Oil as argument to attack Iraq and Iran
'I cannot understand why we don't name what is evident and indeed a wholly defensible pre-emptive position' says Alan Greenspan, former chairman of the private bank known as the Federal Reserve, speaking to The Guardian. He describes in his new book the public secret that the motive for the war against Iraq was rooted in oil: 'I'm saddened that it is politically inconvenient to acknowledge what everyone knows: The Iraq war is largely about oil'. Greenspan describes what I wrote starting in November of 2001 in my seven part series on oil - that it was one of the major reasons to attack Iraq. Without much ado, USCentcom - the American command center that carries out attack plans - writes: 'The national interests outlined in the National Security Strategy and the objectives articulated in our National Military Strategy form the bases for the Central Command's objectives and supporting strategy. Primary among U.S. interests in the USCENTCOM AOR [Area of Responsibility] is uninterrupted secure access to Arabian Gulf oil.' This by the way is a strategy developed by National Security Advisor Zbigniew Brzezinski for the Democratic President Jimmy Carter and which was named the Carter Doctrine.
The original designation [video] for the attack on Iraq in 2003 was Operation Iraqi Liberation (OIL), before being renamed Operation Iraqi Freedom (OIF). Henry Kissinger, a man of equal stature to Greenspan, actually writes the same thing as the former Fed chair in relation to oil, but this time on Iran: '[...] an Iran that practices subversion and seeks hegemony in the region - which appears to be the current trend - must be faced with red lines it will not be permitted to cross. The industrial nations cannot accept radical forces dominating a region on which their economies depend, and the acquisition of nuclear weapons by Iran is incompatible with international security.' Speaking about those same weapons of mass destruction, but this time in reference to the war against Iraq, Greenspan says: 'I thought the issue of weapons of mass destruction as the excuse was utterly beside the point'. It remains to be seen to what extent history will repeat itself now that it's not oil-rich Iraq - but its oil-rich neighbor Iran - that is being accused of possessing or producing weapons of mass destruction by the same people that invaded Iraq on the basis of arguments and accusations which, as I described afterwards as well as during that period, appeared to be false.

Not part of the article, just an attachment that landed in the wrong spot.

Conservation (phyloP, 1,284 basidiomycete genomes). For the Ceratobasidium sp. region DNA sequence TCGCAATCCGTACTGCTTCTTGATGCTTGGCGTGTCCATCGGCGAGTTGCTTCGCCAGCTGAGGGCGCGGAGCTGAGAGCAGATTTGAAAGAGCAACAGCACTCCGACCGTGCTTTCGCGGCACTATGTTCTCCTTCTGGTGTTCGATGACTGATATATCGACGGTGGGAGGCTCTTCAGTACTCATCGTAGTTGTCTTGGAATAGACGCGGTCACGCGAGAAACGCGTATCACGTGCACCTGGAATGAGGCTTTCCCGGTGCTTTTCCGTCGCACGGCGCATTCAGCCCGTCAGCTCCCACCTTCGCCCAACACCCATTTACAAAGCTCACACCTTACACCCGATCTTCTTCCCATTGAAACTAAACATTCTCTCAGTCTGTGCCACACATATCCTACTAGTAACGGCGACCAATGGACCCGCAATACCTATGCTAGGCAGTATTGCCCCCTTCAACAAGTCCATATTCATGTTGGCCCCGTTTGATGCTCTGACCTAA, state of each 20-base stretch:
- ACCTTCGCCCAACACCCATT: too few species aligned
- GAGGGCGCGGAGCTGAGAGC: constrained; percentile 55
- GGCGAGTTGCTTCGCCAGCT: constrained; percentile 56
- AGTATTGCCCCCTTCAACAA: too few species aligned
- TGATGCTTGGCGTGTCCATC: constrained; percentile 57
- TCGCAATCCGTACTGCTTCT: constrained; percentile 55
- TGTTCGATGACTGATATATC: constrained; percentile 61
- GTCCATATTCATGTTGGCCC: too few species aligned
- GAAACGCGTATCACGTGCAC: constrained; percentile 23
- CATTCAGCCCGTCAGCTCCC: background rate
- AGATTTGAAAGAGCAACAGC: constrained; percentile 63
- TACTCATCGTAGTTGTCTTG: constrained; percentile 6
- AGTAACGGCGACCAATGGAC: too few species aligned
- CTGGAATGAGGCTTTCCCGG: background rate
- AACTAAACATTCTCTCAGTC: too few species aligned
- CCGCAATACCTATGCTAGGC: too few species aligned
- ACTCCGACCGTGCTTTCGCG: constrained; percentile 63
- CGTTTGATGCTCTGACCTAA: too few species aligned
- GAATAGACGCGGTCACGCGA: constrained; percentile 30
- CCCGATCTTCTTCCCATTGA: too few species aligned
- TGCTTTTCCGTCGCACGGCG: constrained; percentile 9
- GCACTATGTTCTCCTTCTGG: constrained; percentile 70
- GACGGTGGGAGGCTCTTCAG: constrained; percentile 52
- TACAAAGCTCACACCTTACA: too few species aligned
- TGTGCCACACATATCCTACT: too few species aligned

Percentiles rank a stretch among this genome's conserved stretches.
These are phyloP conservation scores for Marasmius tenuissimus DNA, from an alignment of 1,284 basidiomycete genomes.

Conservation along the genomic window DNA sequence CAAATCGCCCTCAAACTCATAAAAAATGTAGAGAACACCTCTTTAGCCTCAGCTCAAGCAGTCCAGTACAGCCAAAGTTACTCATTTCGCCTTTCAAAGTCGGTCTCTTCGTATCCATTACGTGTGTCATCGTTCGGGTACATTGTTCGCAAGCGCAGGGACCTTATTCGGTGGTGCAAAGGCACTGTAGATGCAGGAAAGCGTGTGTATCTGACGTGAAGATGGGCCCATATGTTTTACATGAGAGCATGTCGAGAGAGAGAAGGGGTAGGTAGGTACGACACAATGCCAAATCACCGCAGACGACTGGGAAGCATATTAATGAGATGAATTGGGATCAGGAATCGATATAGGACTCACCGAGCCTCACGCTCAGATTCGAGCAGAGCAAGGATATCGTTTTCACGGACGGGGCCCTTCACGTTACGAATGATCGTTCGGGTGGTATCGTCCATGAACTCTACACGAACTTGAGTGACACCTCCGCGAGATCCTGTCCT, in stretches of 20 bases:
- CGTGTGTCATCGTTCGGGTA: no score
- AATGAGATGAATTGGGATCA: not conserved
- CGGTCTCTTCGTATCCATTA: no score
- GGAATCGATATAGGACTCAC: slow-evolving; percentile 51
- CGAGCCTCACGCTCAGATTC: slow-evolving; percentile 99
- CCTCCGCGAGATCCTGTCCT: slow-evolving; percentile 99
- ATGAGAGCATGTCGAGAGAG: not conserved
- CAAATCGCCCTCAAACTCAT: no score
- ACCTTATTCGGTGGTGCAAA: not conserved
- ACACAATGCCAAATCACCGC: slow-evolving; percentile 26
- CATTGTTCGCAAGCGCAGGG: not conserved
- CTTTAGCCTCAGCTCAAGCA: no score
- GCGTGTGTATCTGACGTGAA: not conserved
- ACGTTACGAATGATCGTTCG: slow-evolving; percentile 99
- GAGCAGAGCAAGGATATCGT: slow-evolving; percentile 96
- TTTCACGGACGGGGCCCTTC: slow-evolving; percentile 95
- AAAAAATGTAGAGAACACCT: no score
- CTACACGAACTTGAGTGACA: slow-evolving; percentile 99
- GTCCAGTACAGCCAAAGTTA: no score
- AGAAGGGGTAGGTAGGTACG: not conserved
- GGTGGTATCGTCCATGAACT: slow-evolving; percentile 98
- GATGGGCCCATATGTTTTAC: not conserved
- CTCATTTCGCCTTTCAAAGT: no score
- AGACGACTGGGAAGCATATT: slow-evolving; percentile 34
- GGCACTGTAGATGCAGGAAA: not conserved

Investigative reporter John Pilger writes: 'The main reason was oil. [Former US treasury secretary Paul] O'Neill was shown a Pentagon document entitled Foreign Suitors for Iraqi Oilfield Contracts, which outlined the carve-up of Iraq's oilfields among the major Anglo-American companies. Under a law written by American and British officials, the Iraqi puppet regime is about to hand over the extraction of the largest concentration of oil on earth to Anglo-American companies.' Meanwhile criticism is being heard (1, 2, 3) of the plans on how Iraqi oil will have to leave Iraq. Pilger: 'Nothing like this piracy has happened before in the modern Middle East. Across the Shatt al-Arab waterway the other prize: Iran's vast oilfields. Just as non-existent weapons of mass destruction or facile concerns for democracy had nothing to do with the invasion of Iraq, so non-existent nuclear weapons have nothing to do with an American onslaught on Iran.'

War or no war with Iran?
The interpretation of the facts is a task for the reader. Two options seem to be available. Option one: the constant threat of an attack on Iran is to keep up the pressure so as to give the diplomatic route a chance to succeed, somthing also contended by an anonymous diplomat in a recent article in Newsweek: 'The idea was to periodically float the possibility of war in public comments in order to keep Iran off balance. In truth, the official said, no war preparations are underway.' Option two: the constant threat is the tough reality that gets to be realized once the diplomatic talkshows are held and it becomes apparent that the diplomatic route, as was to be expected and probably even intended, has failed. In the first scenario, the big stick of military might is wielded as a coercive means to help diplomacy succeed, while in the other scenario diplomacy is a smokescreen as well as the initial, non-physical aspect of the attack, just as it was with the build-up to war with Iraq. Watch the video I made on the parallels between the build-up to the war with Iraq and the possible coming war with Iran.
Willem Grooters en Hans Sanou contributed research for this article.